We have a 10 year old vented gas fireplace. The fireplace, which has been cantilevered out from the foundation, sends the exhaust up a chase which extends several feet above the roof line. The chase is OSB covered with felt paper and cheap vinyl siding. Underneath the chase from the outside, you can see the uninsulated OSB bottom. The space directly underneath the fireplace is also uninsulated (between the first floor's joists).
I can see un-papered batting under and around the firebox (top and bottom louvers.) I also hear intermittent "pings" when it rains, as it has done steadily here for the past four days. I think it is rain drops hitting the top of the fire box.
Last January, there was an incredible draft coming through the fireplace, which made it impossible to raise the thermostat on the first floor. In order to heat the first floor, we covered the fireplace with taped Hefty bags which were most unattractive, but mildly entertaining since the bags moved in and out and gave the fireplace a life of its own.
We had two fireplace companies take a look and both recommended that we install a new direct vent fireplace (Mendota brand) and vent out the back, insulate the chase, cap the top, etc. This would require us to remove and re-cut our granite surround, which consists of one giant piece (no mantle). The full replacement would cost approximately $10,000 (tear out, install, granite, electrical, permits, etc).
I have scoured the internet but have come up empty with respect to finding a less expensive, less invasive, option. My wife would like to forgo the Hefty bags this winter.
I think you have 3 separate and often concurring problems.
2. A poorly constructed, non-insulated, and drafty chimney chase is acting like an “open window”.
3. A water leak(s) in the chase.
Diagram A Courtesy of Fireplacenetwork.
1. I believe your most serious problem is “Downdrafting”.
Downdrafts force the hot exhaust gases that are trying to flow up and out of your fireplace back down the flue liner and into your living area.
Downdrafts occurring when the fireplace is in use will cause carbon monoxide poisoning!
If you don’t already have them, get yourself several carbon monoxide detectors for your house.
Downdrafting: Downdrafting is usually caused by a chimney that is too short. That puts the flue opening directly in the path of wind vortexes. Wind vortexes are created as wind passes over roof ridge lines, trees, mountains, etc. The greater the velocity of the wind, the greater the vortex. This vortex wind creates downdrafts in your chimney flue.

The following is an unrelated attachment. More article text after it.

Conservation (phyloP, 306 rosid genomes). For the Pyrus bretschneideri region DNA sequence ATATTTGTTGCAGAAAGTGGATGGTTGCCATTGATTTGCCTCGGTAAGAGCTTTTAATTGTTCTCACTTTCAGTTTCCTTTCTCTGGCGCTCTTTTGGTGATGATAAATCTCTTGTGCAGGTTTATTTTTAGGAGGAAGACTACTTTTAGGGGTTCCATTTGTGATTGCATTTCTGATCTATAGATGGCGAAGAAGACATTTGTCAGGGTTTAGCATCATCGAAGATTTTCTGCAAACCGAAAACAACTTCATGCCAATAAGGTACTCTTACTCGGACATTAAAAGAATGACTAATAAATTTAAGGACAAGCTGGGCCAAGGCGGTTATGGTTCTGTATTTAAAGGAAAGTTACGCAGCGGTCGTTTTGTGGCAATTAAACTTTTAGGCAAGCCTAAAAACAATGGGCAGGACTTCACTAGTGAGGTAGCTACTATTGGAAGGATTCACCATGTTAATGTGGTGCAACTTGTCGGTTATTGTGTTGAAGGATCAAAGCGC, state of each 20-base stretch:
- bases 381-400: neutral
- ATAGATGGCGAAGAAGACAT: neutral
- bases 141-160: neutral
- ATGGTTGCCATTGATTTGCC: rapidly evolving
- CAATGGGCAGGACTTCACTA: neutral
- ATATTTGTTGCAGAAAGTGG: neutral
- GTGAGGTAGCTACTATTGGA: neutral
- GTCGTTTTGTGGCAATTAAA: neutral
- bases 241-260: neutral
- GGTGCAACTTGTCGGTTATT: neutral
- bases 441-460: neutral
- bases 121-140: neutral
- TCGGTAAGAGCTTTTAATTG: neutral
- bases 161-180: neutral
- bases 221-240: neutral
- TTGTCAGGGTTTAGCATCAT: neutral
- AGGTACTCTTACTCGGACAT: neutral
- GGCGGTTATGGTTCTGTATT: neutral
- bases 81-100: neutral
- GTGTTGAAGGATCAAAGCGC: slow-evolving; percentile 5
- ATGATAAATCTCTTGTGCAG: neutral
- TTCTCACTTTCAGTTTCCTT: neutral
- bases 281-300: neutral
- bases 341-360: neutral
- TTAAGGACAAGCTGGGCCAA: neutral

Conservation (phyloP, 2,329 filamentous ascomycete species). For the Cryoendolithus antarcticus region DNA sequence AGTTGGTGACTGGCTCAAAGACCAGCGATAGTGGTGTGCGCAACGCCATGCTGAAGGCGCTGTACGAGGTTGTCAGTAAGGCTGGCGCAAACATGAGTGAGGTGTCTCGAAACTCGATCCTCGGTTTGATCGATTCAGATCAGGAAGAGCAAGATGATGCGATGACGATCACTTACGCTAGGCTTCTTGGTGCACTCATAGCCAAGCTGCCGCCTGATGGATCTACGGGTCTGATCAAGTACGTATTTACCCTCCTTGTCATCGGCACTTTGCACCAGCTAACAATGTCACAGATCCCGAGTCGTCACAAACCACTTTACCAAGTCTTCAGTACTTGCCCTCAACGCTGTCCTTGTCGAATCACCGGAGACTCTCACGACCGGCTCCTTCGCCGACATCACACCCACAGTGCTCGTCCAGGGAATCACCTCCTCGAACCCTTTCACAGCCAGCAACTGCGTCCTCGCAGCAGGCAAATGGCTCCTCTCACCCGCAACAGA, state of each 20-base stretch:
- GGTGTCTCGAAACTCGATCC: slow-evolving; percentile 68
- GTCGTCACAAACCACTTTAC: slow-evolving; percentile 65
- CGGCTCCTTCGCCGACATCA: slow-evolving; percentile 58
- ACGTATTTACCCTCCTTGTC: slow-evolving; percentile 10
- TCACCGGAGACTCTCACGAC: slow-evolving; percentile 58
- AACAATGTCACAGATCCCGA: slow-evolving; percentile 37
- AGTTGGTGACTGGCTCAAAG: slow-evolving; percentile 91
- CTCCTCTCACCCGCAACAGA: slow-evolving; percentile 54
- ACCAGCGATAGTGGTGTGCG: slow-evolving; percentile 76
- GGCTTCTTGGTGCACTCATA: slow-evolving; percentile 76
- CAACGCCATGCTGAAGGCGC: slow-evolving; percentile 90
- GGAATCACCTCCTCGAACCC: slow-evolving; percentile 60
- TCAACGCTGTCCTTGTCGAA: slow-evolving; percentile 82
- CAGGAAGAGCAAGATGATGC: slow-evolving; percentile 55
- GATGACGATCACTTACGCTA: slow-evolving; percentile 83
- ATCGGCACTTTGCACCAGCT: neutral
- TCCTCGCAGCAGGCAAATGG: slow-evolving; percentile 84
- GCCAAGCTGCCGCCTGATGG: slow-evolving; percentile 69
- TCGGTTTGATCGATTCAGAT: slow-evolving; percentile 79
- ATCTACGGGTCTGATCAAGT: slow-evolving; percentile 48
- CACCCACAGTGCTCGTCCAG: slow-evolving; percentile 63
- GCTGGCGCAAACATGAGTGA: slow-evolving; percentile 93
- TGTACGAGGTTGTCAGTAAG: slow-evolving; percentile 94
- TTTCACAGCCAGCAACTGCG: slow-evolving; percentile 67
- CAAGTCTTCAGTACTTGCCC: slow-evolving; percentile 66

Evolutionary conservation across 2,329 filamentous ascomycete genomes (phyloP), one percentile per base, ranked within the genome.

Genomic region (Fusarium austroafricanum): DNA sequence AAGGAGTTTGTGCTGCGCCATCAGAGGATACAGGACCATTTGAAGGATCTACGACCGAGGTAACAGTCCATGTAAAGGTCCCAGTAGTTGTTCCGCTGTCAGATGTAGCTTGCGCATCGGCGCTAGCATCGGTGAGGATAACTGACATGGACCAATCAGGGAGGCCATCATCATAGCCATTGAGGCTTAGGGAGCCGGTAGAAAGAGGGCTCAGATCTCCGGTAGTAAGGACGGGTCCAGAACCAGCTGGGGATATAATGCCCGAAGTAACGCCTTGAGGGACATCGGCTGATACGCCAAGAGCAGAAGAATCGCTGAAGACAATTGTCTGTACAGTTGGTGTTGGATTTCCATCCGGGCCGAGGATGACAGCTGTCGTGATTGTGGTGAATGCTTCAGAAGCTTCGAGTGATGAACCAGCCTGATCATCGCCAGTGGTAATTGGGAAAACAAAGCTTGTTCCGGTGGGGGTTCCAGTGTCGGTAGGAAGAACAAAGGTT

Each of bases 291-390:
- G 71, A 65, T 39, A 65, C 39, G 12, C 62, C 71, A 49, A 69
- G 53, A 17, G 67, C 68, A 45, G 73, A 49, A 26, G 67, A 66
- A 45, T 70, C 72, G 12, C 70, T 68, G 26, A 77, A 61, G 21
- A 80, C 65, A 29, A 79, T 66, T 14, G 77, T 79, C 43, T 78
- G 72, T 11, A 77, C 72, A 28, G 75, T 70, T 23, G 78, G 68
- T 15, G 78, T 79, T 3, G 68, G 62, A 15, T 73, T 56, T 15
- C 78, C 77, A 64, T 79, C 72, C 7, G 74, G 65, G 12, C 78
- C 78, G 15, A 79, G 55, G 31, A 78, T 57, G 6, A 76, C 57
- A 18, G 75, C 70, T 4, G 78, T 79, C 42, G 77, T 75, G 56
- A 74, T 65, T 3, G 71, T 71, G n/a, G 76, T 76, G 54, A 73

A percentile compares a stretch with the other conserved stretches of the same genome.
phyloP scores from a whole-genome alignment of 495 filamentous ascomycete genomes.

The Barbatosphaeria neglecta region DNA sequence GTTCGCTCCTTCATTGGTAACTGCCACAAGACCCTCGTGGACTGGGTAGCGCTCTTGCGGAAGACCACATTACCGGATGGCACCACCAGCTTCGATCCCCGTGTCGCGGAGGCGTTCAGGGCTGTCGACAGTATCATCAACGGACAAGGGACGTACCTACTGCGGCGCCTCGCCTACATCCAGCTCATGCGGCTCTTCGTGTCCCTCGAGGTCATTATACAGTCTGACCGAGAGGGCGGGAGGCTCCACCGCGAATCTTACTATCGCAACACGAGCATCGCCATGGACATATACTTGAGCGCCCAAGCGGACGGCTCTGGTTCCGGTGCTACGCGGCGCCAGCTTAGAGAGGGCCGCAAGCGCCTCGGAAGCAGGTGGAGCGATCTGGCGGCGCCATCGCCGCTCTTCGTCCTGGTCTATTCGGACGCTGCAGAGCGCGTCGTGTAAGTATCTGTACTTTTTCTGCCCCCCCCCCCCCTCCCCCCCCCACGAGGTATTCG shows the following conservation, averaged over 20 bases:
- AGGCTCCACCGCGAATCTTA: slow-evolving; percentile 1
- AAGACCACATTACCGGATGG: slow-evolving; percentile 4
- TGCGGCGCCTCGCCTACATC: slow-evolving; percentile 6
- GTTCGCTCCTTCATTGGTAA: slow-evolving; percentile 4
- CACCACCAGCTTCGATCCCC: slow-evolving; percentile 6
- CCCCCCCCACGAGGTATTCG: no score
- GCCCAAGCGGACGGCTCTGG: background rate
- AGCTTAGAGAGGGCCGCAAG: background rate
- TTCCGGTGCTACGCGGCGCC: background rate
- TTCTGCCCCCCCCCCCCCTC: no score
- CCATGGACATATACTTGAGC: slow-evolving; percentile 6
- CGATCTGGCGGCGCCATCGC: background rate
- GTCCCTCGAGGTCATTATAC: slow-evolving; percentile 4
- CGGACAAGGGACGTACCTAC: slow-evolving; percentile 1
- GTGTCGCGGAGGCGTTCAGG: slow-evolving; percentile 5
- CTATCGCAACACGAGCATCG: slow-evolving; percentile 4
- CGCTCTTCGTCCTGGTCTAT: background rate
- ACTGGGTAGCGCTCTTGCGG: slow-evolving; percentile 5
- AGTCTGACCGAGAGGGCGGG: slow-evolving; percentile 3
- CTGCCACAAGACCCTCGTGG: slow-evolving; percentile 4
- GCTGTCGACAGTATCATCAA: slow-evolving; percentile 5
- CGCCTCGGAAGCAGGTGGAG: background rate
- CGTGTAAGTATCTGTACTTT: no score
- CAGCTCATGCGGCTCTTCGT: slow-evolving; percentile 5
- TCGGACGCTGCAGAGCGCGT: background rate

Diagram B Courtesy of FireplaceNetwork.
The minimum (One often needs to go even higher) height a chimney should be is 2 feet above any roof surface or obstacle within 10 feet of the top of the flue. (See Diagram B)
Your chimney may be too short. If so, another section of flue would raise the height of the termination cap 3 feet, and I think that will help ward off down drafting, or you could replace the termination cap with a down draft proof one or do both, raise the height and recap.
2. Drafts: The chase appears to be poorly constructed and is probably the cause of severe drafts around the firebox inside your home. These drafts are not to be confused with the down drafting problem.
I would have the vinyl siding removed (carefully, so that it can be reused and reapplied), have several of the OSB panels removed so that the chase can be properly fire stopped (see image), the chase insulated, the firebox chalked with fireproof chalk from behind for draft prevention and then, put the chimney chase back together and have the chase wrapped with house wrap (such as Tyvek) to keep the wind out, then reside with the vinyl siding.
3. Water Leaks: You have a leak (s) in the chase that is evidenced by both the photo of the underneath of the chimney chase and the “pings” you hear. The photo shows water damage (rot) and shows that the leak has been occurring for awhile.
The leak (s) may be in the chimney chase itself or more likely, at the top of the chase where the chase cap (called pan flashing in the diagram) may have rotted away.
The cap appears to be made of galvanized metal and galvanized metal doesn’t last that long before it starts rotting away.
If you replace the cap, use stainless steel or aluminum.
The chimney termination cap collar could also be leaking. (See diagram A)
The water leak could also be coming from the area where the roof meets the chase.
There is supposed to be a saddle (also called a cricket) that sheds rain water away from the chase (see image below).
Courtesy: Licitra Roofing
You should hire a LOCAL professional, such as a Professional Home Inspector, Home Builder (General Contractor), or an Architect to look at these problems (and any I may have missed) and help you make decisions as to the best course of action. This should not be too expensive.
I don’t think that the cure for these problems, even if you had to fix all of them, would be anywhere near the cost of replacing your fireplace. A good carpenter for the chase work (including adding insulation) and a good HVAC contractor (for the flue, cap, pan, firestop and adding an additional 3 foot section of flue if necessary) should be the only people you need to hire. The cost of insulation and additional flue parts, and even a new pan flashing and termination cap shouldn’t be too bad.
Carl Heldmann, byoh.com